This paper presents new technology and methods that were developed to enable lifting and producing low gravity, high viscosity crude from offshore fields. Relative advantages and disadvantages of several lifting, treating and transportation methods are discussed. The paper also reviews actual experiences with heavy oil production offshore southern California as well as plans for development of newly discovered heavy oil fields in the Santa Maria basin offshore central California and offshore Sicily in the Mediterranean.


During the recent energy crisis many refineries were modified to use lower quality heavy crudes for which there had not been much demand in the past. This conversion changed the market for heavy oil and brought its price closer to that for lighter crudes. As a result of this price change it became economically attractive to initiate production from heavy oil fields located offshore. Coincidental with this shift in market conditions a number of heavy oil fields were discovered offshore California and in the Mediterranean.

Heavy Oil Characteristics

Heavy oil is usually referred to as a crude with gravities less than 20° AP I [1]. There are, however, few production related problems with crudes in the 17 ° to 20 ° API range and, for the purpose of this paper, heavy oil is defined as a crude with a gravity of 16 0 API or less and with viscosities greater than 400 cp at 100°F (400 mFa.s at 37.8°C) and 20 cp at 212°F (20 mFa.s at 100°C). The crude typically is lacking in the lighter ends and contains heavy metals, particularly vanadium and- nickel, and sulfur. Although very viscous, the heavy crudes do behave as Newtonian fluids, i. e. viscosity is a function of temperature only.

Offshore Heavy Oil Fields

There are currently only a few offshore oil fields producing heavy crudes. One of these is the Beta field [2], located offshore southern California, which went on production in 1981. The field is being developed from three drilling platforms and one producing platform which are located in waterdepths ranging from 160 to 700 feet (50 to 215 m). Figure 1 depicts one of the drilling platforms and the production platform. Current production is about 20,000 barrels of oil per day production in this field comes from several different producing horizons. Gravities from individual wells range from 10 ° to 20°API depending upon the specific production interval. Average gravity is about 16 ° API.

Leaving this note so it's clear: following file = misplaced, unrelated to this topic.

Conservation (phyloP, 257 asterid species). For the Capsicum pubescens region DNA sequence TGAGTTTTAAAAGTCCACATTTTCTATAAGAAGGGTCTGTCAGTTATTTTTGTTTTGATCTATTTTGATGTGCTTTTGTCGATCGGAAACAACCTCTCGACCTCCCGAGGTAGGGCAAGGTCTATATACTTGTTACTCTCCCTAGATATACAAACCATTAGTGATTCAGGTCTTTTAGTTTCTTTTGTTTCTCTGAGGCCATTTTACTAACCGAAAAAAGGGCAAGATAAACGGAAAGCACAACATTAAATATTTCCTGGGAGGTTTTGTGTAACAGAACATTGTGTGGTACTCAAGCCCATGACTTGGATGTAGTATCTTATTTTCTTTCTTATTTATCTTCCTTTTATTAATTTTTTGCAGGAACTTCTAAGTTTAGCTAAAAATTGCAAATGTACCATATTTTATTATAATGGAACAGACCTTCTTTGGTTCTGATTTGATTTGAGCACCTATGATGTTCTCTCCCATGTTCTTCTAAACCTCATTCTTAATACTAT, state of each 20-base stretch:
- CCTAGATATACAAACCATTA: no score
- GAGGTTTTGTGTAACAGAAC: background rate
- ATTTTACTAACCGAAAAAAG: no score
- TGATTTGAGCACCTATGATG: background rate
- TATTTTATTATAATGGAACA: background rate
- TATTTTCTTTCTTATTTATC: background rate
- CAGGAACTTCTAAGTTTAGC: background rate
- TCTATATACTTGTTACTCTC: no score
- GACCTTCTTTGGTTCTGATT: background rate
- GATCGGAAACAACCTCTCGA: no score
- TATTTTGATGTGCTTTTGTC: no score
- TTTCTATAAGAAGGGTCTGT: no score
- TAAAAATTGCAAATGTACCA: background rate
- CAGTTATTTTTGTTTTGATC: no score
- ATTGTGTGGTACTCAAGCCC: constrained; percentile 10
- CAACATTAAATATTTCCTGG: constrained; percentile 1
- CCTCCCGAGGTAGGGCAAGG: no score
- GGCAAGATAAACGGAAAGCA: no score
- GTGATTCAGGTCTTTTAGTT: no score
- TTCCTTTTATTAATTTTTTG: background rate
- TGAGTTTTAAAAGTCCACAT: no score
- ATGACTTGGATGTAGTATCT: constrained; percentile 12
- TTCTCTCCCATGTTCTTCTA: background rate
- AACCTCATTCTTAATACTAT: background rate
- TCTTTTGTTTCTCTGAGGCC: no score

Other, smaller, heavy oil fields in production include the Hueneme field offshore California and the Rospo Mare field offshore Italy in the Adriatic.

Several large offshore heavy oil fields are currently in the development stage. These include the Vega field, located offshore Sicily in the Mediterranean, and the Point Pedernalis and San Miguel fields offshore California in the offshore Santa Maria basin [3,4].

Gravity and viscosity of the crude from these fields are shown in Table 1 and Figure 2.

Problem Areas

Little experience was available how to produce and transport the low gravity, high viscosity crude from these newly discovered offshore oil fields.

This content is only available via PDF.
You can access this article if you purchase or spend a download.